72 Hours: Beijing to Kashgar

Ever wonder what it’s like to be on a train for more than a day?  Here are our thoughts….


Hour 2: (Silvia) With probably an unlimited number of standing tickets being sold, our train car is bursting with people. But so far it feels more lively than claustrophobic. Our neighbors helped us stow our bags and gave us bananas! And after the look of horror our hostel receptionist had given us when we told her we were only able to book hard seats for the thirty-four hour train ride, we were pleasantly surprised to find them at least a little soft. Though I guess we’ll see how we feel about them after thirty hours…


Hour 4: (S) Leaving Beijing we went through a tunnel and came out into stunning scenery. Just now we passed through a town both breathtaking and depressing. A surrounding of stony, moss-covered mountains, the landscape really is spectacular. But the town itself? A large nuclear plant and several towering concrete buildings alongside uniform rows of the same red brick house. I keep thinking Soviet, but I guess the word I’m looking for is Communist?

Hr. 6: (S) We’re watching Bridesmaids on Sasha’s computer. The entire train car seems very intrigued.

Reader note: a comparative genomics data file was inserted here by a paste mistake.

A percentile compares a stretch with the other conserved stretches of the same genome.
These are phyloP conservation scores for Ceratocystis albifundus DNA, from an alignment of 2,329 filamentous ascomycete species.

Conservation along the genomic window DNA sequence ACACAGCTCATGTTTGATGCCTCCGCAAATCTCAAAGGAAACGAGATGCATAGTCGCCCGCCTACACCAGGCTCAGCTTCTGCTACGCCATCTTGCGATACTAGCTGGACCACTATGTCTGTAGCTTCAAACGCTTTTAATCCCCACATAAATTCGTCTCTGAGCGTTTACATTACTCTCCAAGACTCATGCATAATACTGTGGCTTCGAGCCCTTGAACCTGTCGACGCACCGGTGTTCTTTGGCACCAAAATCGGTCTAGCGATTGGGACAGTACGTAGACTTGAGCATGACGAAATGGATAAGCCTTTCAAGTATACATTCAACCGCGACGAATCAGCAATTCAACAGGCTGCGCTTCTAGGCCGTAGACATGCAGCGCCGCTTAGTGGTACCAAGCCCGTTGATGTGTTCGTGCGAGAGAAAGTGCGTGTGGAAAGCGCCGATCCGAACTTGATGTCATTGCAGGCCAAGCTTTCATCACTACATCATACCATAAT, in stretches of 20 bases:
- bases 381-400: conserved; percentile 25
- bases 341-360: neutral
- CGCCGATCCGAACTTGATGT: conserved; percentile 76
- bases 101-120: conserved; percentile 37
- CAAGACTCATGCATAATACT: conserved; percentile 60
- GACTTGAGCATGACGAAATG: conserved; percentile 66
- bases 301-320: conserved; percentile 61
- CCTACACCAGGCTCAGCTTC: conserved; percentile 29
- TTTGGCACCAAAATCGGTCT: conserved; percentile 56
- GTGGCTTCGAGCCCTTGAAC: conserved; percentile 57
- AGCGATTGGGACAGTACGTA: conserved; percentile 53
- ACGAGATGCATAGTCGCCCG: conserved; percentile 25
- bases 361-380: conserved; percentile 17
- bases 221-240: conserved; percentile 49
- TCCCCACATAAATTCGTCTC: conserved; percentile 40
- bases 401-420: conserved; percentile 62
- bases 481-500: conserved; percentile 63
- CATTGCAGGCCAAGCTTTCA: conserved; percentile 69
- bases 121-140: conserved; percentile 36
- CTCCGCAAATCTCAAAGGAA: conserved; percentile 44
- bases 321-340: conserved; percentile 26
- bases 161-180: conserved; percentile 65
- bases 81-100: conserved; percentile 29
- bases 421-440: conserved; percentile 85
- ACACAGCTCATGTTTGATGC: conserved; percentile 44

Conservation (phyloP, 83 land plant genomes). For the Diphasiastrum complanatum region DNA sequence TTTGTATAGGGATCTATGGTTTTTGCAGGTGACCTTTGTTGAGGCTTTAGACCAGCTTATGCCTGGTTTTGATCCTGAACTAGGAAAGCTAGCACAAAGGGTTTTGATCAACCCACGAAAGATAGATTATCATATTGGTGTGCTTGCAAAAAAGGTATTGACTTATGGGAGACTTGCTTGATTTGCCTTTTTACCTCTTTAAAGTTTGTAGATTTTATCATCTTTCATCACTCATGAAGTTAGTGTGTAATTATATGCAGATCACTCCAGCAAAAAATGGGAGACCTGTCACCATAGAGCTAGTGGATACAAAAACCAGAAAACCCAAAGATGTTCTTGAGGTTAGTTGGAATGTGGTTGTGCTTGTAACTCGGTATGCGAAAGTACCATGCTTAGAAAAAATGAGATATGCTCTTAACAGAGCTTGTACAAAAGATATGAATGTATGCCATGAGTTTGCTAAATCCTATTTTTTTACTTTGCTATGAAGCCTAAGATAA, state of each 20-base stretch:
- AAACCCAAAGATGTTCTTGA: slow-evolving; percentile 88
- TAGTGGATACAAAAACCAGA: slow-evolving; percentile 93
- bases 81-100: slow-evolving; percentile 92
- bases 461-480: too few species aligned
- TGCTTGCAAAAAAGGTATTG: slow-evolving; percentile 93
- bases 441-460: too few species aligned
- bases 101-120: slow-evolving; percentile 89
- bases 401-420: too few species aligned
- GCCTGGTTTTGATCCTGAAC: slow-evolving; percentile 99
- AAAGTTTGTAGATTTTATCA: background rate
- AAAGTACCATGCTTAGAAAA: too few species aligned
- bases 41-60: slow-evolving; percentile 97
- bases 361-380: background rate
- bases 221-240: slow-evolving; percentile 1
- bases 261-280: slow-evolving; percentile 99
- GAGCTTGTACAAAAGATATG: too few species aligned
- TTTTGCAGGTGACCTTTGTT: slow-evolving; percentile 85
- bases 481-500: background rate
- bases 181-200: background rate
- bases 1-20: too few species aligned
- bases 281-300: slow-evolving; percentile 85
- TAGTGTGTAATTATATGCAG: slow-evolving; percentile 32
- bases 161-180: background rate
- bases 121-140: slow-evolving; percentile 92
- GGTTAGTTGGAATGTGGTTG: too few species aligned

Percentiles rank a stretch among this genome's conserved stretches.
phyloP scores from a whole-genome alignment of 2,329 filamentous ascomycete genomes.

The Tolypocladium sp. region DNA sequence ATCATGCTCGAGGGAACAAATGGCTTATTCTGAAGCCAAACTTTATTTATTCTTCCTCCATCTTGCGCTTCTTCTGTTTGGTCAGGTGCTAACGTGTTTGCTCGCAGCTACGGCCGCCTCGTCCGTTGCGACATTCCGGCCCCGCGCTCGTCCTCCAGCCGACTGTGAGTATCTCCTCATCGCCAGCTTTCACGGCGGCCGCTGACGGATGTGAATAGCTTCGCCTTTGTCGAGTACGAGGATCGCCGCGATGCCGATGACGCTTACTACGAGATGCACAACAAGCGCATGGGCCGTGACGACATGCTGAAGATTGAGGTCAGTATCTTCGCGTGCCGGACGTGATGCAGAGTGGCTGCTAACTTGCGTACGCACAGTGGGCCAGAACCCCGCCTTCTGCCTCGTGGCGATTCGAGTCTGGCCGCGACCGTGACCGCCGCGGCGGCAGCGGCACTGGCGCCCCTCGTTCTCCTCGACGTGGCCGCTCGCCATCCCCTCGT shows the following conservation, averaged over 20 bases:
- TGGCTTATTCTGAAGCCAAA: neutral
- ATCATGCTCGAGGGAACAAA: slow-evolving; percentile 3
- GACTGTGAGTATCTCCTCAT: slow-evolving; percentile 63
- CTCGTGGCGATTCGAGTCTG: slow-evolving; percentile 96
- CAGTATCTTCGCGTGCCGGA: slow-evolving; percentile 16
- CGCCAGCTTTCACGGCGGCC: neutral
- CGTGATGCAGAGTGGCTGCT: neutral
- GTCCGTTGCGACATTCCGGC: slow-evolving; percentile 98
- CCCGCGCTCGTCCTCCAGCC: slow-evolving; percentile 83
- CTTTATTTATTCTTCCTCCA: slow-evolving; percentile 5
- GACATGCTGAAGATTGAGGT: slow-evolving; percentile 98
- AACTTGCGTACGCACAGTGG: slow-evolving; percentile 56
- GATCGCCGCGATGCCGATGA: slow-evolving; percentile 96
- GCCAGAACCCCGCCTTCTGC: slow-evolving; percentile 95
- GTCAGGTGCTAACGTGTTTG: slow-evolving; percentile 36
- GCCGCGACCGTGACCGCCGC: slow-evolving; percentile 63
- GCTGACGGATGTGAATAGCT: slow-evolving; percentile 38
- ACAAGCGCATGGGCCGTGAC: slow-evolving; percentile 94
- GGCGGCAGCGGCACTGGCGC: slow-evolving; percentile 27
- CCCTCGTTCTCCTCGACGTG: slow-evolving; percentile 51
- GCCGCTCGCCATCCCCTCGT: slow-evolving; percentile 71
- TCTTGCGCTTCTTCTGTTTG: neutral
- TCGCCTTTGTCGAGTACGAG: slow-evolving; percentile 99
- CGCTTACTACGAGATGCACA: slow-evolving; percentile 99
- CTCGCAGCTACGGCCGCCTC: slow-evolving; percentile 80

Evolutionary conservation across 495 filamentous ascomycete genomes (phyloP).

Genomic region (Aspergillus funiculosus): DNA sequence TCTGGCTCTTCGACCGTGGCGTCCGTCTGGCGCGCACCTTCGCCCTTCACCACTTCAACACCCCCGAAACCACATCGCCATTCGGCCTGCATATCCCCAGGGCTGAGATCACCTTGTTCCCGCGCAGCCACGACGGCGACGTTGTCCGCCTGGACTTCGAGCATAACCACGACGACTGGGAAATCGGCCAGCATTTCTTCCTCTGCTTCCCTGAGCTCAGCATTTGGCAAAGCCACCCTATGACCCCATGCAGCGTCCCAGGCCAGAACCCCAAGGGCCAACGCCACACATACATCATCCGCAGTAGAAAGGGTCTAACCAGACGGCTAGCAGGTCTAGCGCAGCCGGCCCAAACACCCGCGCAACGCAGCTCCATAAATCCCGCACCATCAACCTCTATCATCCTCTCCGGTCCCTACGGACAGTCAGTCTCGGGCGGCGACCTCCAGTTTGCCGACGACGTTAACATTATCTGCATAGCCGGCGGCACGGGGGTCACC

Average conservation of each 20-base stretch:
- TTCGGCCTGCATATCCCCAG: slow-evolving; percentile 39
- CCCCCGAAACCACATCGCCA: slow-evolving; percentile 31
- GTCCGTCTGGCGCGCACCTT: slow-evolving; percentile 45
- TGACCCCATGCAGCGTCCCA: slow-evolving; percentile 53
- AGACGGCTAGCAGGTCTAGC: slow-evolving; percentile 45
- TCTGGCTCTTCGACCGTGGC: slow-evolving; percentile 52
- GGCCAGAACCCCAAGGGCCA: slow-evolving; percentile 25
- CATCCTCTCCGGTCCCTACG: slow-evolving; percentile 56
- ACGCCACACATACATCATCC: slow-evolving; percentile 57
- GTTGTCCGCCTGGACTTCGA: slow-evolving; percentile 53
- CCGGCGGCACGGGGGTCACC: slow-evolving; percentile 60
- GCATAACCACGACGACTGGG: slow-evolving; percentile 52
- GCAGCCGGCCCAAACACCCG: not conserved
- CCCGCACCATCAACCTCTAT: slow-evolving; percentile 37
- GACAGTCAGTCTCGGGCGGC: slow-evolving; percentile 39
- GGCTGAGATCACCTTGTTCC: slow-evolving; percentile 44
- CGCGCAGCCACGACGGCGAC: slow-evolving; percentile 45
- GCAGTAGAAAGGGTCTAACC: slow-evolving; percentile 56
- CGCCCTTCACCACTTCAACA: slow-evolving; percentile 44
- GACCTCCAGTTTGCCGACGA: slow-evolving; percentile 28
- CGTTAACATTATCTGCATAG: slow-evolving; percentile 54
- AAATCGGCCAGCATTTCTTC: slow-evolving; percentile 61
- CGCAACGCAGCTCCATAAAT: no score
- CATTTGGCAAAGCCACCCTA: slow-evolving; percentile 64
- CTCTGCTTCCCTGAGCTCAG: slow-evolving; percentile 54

Hr. 8: (Danielle) I think the movie was a hit. Nobody speaks English but we’re becoming friends with our seatmates nonetheless. It’s 11:30 pm and the train car is still pretty lively, besides the guy passed out on the floor next to us. Every time the food cart comes by he has to move but won’t wake up and its a production. Oh, and most importantly, as we learned from a Chinese to English phone app. “It’s Valentine’s Day and lurve is in the air.”

Hr. 9: (D) The men behind us are hard at work translating on their phone. “Beauty, you are in that country?”




Hr. 16: (S) Slept. Sort of? Scratch what I said about these seats not being hard. The sun is back up though. Outside is so flat. So ugly.

Hr. 20: (S) It almost looks like desert outside with dry, cracking brown hills. It’s 11:30 am and Danielle is still asleep, and I am very jealous. No towns in sight, just endless fields of sand.

Hr. 23: (D) My feet are so swollen. What if I get a blood clot? Also, we just realized it’s a forty hour trip, not thirty-four. But what’s six more hours?